10 Great Questions to Ask in an Interview

When you interview with a company, it’s important to remember that an interview is a two-way street. Yes, it’s a chance for the employer to evaluate you but it’s just as important for you to validate if the position and the company are the right fit for you. The question period at the end of the interview is the perfect time to ask any questions that you might have about the position and the company.

The question period is also an opportunity to demonstrate your interest in the role by asking thoughtful questions and showing that you’ve done your research, so always make sure you’re prepared!

There are lots of great questions out there but here are 10 to get you started.

1) How would you describe the company culture?

2) How do you measure success in this role? OR What has past success looked like in this role?

3) What are the biggest challenges someone in this position would face?

4) What other teams or departments does this position work with?

5) Do you have any employee resource groups? (a great question if you’re seeking a company that promotes diversity and inclusion)

6) I read an article about the company doing X, can you tell me more about this? (read current articles about what the company is doing to show you’ve done your research and learn more)

7) What do you like about working for the company?

8) How do you help your team grow professionally?

9) Is there anything that concerns you about my background being a fit for this role that I can address?

10) What are the next steps in the interview process?

How to Answer: What Are Your Salary Expectations?

There is no trickier question in the interview process for most candidates. Believe me when I say that companies are not trying to trip you up when we ask this question and I often broach this topic in the initial phone interview. What we really want to know is, are you within our salary range? Many organizations have fixed salary ranges and we want to avoid getting too far down the line only to find that we can’t afford you, while also leaving you disappointed.

Why is this such a tricky question?

If you aim too high, you risk putting yourself out of the company’s range completely and thus, out of consideration. If you target too low, the company could lowball you leaving you dissatisfied. Depending on when this question is asked, it could also be difficult for you to gauge your salary expectations without fully knowing what the job entails.

It’s best to do your research ahead of time so that you feel confident going into the interview.

Research competitive market data

Going into the interview, you should have a clear idea of what someone in this role is earning. There are lots of resources available online including Payscale.com, Glassdoor.com, Salary.com, and LinkedIn which now provides salary insights. And be as specific as the data will allow you to; industry, location and any additional details will all provide more targeted and accurate results.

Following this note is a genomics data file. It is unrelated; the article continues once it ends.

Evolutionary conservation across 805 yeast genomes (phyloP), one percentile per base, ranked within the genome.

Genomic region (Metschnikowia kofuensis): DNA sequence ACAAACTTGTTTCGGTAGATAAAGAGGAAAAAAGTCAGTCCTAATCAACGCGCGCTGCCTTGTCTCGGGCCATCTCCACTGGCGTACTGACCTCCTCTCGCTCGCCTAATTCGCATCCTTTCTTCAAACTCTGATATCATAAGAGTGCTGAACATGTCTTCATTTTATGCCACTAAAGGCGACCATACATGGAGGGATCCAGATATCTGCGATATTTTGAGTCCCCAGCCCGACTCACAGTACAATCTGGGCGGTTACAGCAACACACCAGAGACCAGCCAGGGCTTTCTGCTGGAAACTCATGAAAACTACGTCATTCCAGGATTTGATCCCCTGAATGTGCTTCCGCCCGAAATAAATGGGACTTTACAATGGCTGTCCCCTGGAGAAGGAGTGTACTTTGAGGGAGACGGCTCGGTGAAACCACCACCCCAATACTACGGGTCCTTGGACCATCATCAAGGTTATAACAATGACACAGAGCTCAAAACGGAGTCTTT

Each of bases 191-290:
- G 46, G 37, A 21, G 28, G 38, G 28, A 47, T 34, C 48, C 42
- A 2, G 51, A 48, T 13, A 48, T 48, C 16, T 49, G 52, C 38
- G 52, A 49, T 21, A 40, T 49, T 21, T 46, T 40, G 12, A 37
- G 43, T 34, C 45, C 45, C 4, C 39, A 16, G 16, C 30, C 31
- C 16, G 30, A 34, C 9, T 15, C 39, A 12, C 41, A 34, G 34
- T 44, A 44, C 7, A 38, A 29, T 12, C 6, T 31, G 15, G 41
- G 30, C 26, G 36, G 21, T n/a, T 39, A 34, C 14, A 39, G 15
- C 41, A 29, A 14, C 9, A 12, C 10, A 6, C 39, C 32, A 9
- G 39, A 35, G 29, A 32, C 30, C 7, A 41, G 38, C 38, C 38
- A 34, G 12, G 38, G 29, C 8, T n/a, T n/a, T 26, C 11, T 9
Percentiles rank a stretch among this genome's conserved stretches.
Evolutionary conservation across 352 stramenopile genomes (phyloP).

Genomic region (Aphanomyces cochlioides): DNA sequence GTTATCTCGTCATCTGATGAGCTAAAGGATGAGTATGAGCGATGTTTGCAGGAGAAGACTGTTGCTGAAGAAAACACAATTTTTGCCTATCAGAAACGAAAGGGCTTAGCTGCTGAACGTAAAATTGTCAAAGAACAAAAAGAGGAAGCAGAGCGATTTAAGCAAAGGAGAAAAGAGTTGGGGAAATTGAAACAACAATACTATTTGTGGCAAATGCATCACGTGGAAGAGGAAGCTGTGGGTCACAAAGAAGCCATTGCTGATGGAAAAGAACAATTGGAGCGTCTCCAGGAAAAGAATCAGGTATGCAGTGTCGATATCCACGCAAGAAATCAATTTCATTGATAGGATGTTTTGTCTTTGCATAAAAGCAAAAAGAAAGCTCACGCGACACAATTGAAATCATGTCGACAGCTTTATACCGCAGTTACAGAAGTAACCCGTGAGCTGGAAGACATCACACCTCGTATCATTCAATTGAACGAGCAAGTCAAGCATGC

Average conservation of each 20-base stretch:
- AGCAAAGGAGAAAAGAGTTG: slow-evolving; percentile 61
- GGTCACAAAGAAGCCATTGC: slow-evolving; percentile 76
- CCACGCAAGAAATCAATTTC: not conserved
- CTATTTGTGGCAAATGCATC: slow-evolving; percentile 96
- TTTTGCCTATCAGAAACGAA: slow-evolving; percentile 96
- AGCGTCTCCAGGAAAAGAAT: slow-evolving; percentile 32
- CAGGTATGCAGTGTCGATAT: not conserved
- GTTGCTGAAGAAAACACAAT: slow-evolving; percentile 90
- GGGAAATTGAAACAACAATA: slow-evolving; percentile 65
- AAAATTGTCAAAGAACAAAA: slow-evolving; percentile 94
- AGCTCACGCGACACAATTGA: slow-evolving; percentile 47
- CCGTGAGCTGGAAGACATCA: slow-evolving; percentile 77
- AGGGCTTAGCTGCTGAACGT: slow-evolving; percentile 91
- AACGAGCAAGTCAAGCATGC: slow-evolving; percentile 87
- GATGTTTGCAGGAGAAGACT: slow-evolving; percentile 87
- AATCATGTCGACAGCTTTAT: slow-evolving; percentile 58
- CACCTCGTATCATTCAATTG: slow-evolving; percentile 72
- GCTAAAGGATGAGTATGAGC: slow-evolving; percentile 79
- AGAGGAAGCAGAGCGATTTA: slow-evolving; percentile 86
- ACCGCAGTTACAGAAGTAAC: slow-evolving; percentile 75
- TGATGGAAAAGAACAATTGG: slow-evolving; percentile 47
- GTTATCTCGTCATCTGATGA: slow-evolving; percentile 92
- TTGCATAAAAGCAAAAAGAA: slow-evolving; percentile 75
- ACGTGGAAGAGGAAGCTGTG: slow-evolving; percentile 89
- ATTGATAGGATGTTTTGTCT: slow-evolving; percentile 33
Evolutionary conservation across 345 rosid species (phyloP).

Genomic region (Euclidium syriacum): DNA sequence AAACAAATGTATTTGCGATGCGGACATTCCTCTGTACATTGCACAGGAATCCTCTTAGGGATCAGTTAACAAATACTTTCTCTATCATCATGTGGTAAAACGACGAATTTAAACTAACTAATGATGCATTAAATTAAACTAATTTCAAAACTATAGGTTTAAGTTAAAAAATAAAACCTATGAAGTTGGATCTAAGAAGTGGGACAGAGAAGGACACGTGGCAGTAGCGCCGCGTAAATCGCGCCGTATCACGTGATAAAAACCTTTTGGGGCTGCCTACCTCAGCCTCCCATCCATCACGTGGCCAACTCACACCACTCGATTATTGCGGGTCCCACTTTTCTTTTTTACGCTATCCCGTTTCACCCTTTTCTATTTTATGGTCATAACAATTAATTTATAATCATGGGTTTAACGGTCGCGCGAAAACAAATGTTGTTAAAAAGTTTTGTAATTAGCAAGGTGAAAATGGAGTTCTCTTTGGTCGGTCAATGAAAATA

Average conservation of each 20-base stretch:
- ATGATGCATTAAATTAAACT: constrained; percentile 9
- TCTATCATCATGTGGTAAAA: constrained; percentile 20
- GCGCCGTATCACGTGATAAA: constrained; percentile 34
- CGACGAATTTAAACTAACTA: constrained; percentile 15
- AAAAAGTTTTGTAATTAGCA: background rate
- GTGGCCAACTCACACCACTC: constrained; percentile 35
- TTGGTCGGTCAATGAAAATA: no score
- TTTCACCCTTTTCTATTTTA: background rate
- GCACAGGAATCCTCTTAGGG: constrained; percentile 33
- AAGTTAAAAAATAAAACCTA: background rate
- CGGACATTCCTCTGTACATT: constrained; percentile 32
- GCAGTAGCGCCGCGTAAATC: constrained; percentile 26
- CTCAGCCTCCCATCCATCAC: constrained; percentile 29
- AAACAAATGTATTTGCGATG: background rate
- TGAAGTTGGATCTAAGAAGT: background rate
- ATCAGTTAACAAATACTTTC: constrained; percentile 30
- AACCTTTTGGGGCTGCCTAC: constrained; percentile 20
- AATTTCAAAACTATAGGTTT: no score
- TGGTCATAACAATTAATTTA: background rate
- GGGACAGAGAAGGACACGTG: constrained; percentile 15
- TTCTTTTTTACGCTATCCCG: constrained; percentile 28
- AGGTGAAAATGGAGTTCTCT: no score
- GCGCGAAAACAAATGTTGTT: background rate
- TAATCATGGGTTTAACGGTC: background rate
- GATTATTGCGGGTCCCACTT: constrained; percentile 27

Tip: take the data with a grain of salt and when in doubt, go with your gut. The salary data from these sources should give you a rough idea to build on but they are not the be-all, end all.

Know your worth

While it’s good to be armed with competitive market data, you also need to know the worth of the skills, knowledge, and experience that you bring to the role and that differentiate you from other candidates. No one knows your skillset and its value in your industry better than you! While you do not need to communicate it, know what your bottom line is going into the conversation and be prepared to back it up by highlighting your skills.

Share a range, not a number

When answering the question, I always recommend providing a range (think 10-15k) rather than committing to a specific number that could be too high, could be too low, and could also limit your ability to negotiate later in the process. Never provide any numbers you wouldn’t be happy with, even the lowest end of your range should be a salary you’d be content with.

Be flexible

In addition to salary, there may be other monetary incentives, benefits or perks that you consider valuable, and you can use these as opportunities for negotiation. For example, if you have the salary conversation and find you’re slightly above what the company has budgeted, they may be willing to offer incentives to try to close the gap.

Example Responses:

“While I am flexible, I am looking for between $65,000 to $75,000 annually.”

“Based on market data I’d expect somewhere between $50,000 to $60,000 annually, but I’d like to learn more about the specific responsibilities of the role.”

“I’m open to discussion but based on my current salary and my knowledge of the industry, I’d expect a salary in the range of $80,000 to $95,000, depending on the total compensation package.”

“I would ideally be looking for a salary between $60,000 and $75,000 annually. It’s in line with the industry average and it reflects the skills and experience I would bring to the role. That said, I am flexible and open to hearing more about the company’s range for this position.”

Key Takeaways

  1. Do your research
  2. Know the value of the skills and experience you bring
  3. Express your flexibility
  4. Never provide any numbers you wouldn’t be happy with
  5. Provide a range and not a number
  6. Know your bottom line
  7. Be prepared to negotiate